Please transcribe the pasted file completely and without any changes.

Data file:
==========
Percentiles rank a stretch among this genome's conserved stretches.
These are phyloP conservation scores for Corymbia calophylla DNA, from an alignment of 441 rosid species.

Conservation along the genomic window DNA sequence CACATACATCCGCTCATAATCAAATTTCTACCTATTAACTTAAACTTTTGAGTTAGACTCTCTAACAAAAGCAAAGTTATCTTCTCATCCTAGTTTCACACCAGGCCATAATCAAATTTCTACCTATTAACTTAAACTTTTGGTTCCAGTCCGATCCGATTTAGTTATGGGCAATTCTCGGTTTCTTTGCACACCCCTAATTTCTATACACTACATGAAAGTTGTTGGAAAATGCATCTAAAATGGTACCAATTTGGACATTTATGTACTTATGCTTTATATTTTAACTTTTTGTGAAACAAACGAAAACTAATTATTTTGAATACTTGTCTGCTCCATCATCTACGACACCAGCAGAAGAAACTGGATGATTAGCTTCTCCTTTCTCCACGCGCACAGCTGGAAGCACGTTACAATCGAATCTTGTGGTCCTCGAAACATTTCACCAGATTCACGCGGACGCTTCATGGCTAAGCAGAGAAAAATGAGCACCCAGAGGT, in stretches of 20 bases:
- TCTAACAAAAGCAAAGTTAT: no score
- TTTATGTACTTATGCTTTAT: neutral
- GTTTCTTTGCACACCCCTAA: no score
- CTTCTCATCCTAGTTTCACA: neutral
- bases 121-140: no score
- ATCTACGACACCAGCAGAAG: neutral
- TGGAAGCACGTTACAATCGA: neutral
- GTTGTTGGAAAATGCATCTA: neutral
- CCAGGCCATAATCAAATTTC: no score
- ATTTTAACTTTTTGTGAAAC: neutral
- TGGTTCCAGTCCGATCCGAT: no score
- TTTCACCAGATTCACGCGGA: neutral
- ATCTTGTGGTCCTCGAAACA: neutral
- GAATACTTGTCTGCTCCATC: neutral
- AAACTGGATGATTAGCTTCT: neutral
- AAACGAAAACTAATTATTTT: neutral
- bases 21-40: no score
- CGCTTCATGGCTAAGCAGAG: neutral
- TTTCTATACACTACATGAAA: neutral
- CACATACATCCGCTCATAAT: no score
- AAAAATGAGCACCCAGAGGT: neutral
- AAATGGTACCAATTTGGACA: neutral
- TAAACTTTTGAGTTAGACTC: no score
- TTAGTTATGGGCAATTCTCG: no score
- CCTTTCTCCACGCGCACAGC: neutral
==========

Percentiles rank a stretch among this genome's conserved stretches.
These are phyloP conservation scores for Corymbia calophylla DNA, from an alignment of 441 rosid species.

Conservation along the genomic window DNA sequence CACATACATCCGCTCATAATCAAATTTCTACCTATTAACTTAAACTTTTGAGTTAGACTCTCTAACAAAAGCAAAGTTATCTTCTCATCCTAGTTTCACACCAGGCCATAATCAAATTTCTACCTATTAACTTAAACTTTTGGTTCCAGTCCGATCCGATTTAGTTATGGGCAATTCTCGGTTTCTTTGCACACCCCTAATTTCTATACACTACATGAAAGTTGTTGGAAAATGCATCTAAAATGGTACCAATTTGGACATTTATGTACTTATGCTTTATATTTTAACTTTTTGTGAAACAAACGAAAACTAATTATTTTGAATACTTGTCTGCTCCATCATCTACGACACCAGCAGAAGAAACTGGATGATTAGCTTCTCCTTTCTCCACGCGCACAGCTGGAAGCACGTTACAATCGAATCTTGTGGTCCTCGAAACATTTCACCAGATTCACGCGGACGCTTCATGGCTAAGCAGAGAAAAATGAGCACCCAGAGGT, in stretches of 20 bases:
- TCTAACAAAAGCAAAGTTAT: no score
- TTTATGTACTTATGCTTTAT: neutral
- GTTTCTTTGCACACCCCTAA: no score
- CTTCTCATCCTAGTTTCACA: neutral
- bases 121-140: no score
- ATCTACGACACCAGCAGAAG: neutral
- TGGAAGCACGTTACAATCGA: neutral
- GTTGTTGGAAAATGCATCTA: neutral
- CCAGGCCATAATCAAATTTC: no score
- ATTTTAACTTTTTGTGAAAC: neutral
- TGGTTCCAGTCCGATCCGAT: no score
- TTTCACCAGATTCACGCGGA: neutral
- ATCTTGTGGTCCTCGAAACA: neutral
- GAATACTTGTCTGCTCCATC: neutral
- AAACTGGATGATTAGCTTCT: neutral
- AAACGAAAACTAATTATTTT: neutral
- bases 21-40: no score
- CGCTTCATGGCTAAGCAGAG: neutral
- TTTCTATACACTACATGAAA: neutral
- CACATACATCCGCTCATAAT: no score
- AAAAATGAGCACCCAGAGGT: neutral
- AAATGGTACCAATTTGGACA: neutral
- TAAACTTTTGAGTTAGACTC: no score
- TTAGTTATGGGCAATTCTCG: no score
- CCTTTCTCCACGCGCACAGC: neutral